In 2001, the diminutive Tyronn Lue was a rarely used, backup point guard out of Nebraska who had amassed just 802 minutes of NBA court time in his first three regular seasons with the Los Angeles Lakers.
Lue continued to be a nobody through the first three rounds of the playoffs, in which he averaged just 5.8 minutes of action over 10 games.
The Lakers would win all those games, sweeping Portland, Sacramento, and San Antonio. In the Finals, the Allen Iverson-led Philadelphia 76ers awaited.
And just like that, everything changed.
Not having a defensive answer for Iverson, the league's scoring champ, Phil Jackson looked down to the end of his bench and pointed at Lue. The nobody would quickly become a somebody, applying seriously annoying defense on Iverson while averaging just under 15 minutes per game.
In short, Lue, a free agent-to-be who looked like he was on his way out of the league, made a name for himself in one playoff series and got signed to a two-year, $4-million deal with the Washington Wizards. He would go on to play eight more seasons in the NBA.
There are stories much like Lue's every year. Recently, both James Posey and Trevor Ariza turned stellar postseason performances into lucrative, multi-year contracts.
Which pending free agents could follow in their footsteps this postseason? Let's find out.
Don't believe the rumors you hear or read about Salmons working out a deal to stay in Milwaukee. With a shortage of quality, starting two-guards on the market, Salmons will decline his $5.8 million option and test the waters.
He's going to receive a considerable raise no matter what—especially with how the Bucks exploded upon his arrival.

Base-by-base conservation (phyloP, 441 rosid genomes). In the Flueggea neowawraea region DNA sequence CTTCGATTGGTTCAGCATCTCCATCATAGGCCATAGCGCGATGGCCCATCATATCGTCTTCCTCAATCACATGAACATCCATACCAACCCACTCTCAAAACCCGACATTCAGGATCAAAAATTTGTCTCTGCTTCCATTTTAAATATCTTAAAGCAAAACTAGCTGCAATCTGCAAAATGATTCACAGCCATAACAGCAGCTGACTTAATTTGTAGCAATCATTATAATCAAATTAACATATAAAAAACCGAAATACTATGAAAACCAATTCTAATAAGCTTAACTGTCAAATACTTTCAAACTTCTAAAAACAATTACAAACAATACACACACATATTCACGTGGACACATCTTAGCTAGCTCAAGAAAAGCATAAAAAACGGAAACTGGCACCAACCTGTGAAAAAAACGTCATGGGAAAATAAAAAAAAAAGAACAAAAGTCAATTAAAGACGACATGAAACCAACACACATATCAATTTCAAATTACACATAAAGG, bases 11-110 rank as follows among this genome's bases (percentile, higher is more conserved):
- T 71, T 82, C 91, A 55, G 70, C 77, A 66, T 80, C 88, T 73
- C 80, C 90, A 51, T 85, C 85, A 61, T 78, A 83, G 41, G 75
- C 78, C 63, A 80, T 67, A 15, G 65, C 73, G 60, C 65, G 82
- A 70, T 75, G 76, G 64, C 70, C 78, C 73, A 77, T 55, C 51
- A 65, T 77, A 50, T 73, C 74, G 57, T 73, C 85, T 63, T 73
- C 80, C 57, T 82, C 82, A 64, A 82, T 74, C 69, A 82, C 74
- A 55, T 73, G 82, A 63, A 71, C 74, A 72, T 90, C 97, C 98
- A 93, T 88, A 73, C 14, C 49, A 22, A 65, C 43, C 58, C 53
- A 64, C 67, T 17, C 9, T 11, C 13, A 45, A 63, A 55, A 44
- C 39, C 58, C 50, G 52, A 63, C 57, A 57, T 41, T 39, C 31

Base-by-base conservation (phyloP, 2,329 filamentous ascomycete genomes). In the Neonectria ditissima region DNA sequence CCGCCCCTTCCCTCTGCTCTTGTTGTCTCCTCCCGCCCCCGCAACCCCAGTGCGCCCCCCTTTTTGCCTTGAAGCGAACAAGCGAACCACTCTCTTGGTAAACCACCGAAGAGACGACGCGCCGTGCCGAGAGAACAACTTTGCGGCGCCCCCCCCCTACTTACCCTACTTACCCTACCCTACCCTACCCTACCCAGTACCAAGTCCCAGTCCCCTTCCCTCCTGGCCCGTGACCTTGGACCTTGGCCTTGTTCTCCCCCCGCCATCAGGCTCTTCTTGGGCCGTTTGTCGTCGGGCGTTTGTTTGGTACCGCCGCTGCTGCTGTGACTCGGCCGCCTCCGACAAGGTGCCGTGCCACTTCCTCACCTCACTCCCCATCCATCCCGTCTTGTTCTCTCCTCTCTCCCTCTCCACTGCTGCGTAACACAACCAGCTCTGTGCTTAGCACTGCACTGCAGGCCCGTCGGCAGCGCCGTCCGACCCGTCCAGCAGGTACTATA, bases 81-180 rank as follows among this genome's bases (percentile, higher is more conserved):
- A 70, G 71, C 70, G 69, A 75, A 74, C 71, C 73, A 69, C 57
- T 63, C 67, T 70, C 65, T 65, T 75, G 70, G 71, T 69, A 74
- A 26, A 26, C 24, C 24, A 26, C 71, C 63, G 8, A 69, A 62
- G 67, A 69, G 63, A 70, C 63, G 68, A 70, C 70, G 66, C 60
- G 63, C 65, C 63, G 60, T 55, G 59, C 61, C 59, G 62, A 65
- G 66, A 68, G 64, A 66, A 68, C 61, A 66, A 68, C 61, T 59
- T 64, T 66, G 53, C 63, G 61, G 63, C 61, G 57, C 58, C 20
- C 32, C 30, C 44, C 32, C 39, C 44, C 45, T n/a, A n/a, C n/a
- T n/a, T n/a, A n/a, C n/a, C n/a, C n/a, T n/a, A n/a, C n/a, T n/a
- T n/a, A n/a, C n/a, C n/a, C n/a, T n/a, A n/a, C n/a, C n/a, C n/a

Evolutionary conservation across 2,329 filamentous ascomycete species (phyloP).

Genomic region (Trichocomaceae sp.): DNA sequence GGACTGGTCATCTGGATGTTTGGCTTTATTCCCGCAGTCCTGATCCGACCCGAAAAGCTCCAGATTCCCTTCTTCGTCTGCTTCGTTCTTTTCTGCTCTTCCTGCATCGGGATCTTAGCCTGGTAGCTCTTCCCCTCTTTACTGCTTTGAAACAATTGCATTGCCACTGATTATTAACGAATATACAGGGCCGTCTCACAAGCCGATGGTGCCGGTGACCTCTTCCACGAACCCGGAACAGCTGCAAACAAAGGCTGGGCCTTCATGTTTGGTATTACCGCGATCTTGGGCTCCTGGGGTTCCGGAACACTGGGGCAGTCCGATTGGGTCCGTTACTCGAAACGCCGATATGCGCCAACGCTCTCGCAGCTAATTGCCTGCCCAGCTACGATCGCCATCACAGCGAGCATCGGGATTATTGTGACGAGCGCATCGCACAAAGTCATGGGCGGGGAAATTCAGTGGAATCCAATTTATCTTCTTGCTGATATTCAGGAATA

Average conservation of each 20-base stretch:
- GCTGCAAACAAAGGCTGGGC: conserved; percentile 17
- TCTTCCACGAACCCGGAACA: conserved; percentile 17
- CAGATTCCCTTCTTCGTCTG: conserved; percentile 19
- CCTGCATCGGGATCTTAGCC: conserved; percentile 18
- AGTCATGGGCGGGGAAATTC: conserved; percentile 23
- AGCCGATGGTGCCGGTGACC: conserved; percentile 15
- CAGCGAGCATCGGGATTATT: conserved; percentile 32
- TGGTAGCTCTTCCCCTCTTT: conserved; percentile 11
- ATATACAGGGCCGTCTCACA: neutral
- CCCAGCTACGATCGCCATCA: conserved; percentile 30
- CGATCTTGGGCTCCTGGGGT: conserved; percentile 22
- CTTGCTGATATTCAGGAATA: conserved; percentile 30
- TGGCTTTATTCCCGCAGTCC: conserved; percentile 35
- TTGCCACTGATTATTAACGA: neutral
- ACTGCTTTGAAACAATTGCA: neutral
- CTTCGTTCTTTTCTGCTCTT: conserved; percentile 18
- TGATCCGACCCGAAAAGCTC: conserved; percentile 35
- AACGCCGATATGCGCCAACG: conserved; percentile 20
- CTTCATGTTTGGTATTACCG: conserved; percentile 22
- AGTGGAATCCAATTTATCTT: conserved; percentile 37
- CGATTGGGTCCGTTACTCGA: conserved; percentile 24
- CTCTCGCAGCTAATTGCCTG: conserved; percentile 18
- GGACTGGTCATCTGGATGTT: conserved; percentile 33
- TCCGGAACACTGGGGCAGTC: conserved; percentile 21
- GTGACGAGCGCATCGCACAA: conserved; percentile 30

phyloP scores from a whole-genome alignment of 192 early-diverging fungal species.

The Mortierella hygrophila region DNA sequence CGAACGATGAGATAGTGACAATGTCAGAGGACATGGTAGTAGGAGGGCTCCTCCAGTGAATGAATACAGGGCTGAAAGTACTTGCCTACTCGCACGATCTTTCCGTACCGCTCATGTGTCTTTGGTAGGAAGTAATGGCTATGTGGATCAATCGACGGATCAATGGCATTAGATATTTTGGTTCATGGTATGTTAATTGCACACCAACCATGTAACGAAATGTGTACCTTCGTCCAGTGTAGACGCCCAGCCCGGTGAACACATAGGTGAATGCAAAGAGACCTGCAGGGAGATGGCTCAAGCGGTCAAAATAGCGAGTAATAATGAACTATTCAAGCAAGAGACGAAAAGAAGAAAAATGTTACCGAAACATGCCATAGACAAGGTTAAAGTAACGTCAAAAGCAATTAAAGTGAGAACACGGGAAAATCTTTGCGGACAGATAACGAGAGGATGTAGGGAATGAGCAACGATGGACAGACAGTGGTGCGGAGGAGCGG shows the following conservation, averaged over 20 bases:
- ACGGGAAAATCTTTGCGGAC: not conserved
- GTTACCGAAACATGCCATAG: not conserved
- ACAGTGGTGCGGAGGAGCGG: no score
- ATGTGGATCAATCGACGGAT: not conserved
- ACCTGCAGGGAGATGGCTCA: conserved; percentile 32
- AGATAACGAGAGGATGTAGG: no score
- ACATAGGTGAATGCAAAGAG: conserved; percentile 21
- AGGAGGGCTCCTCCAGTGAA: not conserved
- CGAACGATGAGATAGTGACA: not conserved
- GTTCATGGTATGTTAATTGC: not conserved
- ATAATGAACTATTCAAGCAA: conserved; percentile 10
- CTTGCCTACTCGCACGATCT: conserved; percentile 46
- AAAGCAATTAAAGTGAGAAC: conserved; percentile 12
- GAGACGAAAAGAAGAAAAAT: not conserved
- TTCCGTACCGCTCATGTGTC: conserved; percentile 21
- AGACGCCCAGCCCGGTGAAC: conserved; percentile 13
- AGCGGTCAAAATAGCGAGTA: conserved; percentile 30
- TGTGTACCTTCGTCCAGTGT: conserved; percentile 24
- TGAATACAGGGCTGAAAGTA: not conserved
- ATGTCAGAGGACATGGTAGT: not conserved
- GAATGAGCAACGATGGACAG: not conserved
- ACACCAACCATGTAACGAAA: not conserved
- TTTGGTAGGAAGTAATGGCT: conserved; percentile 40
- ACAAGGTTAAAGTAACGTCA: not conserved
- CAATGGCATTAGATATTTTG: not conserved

Don't be surprised to see him get a double-digit annual salary if he plays well in the playoffs.
Haywood is the best true center out on the market; thus, like Salmons, he's due for a nice payday thanks to scarcity at his position.
Playing on the Dallas Mavericks, a team talented enough to go all the way, is certainly a blessing for Haywood, for his exposure will increase exponentially should they reach the Conference Finals and face the Lakers.
Thanks to numerous injuries, idiotic social commentary, and involvement in one of the ugliest events in pro sports history, O'Neal has become an afterthought.
Still, he doesn't turn 32 until October, is just shy of 7'0" and 250 pounds, can defend, and has stayed healthy enough to play in 138 of his last 164 games (84 percent).
Should he be able to limit Kevin Garnett or outplay Kendrick Perkins, some team might give him around $8-10 million over two or three seasons.
Like Salmons, Felton stands to benefit from avoiding extension talks and exploring his options out on the market. If he doesn't re-sign with the Bobcats, he will surely be the most-coveted free agent point guard.
Felton has underwhelmed since being selected with the fifth overall pick in the 2005 Draft. 2010, however, was his best season, one in which his career 40-plus percent field goal percentage shot up to 46, while three-point efficiency improved and turnovers decreased.
Just a couple of months short of his 26th birthday, Felton could further his cause by matching punches with Jameer Nelson, who signed a five-year, $38-million deal in 2007.
A complete unknown who went undrafted out of Marquette, Matthews impressed Jazz brass enough in training camp to land a one-year deal. The 6'5", 220-pound guard then impressed further, becoming a starter and making incumbent Ronnie Brewer expendable (Brewer was dealt for a draft pick).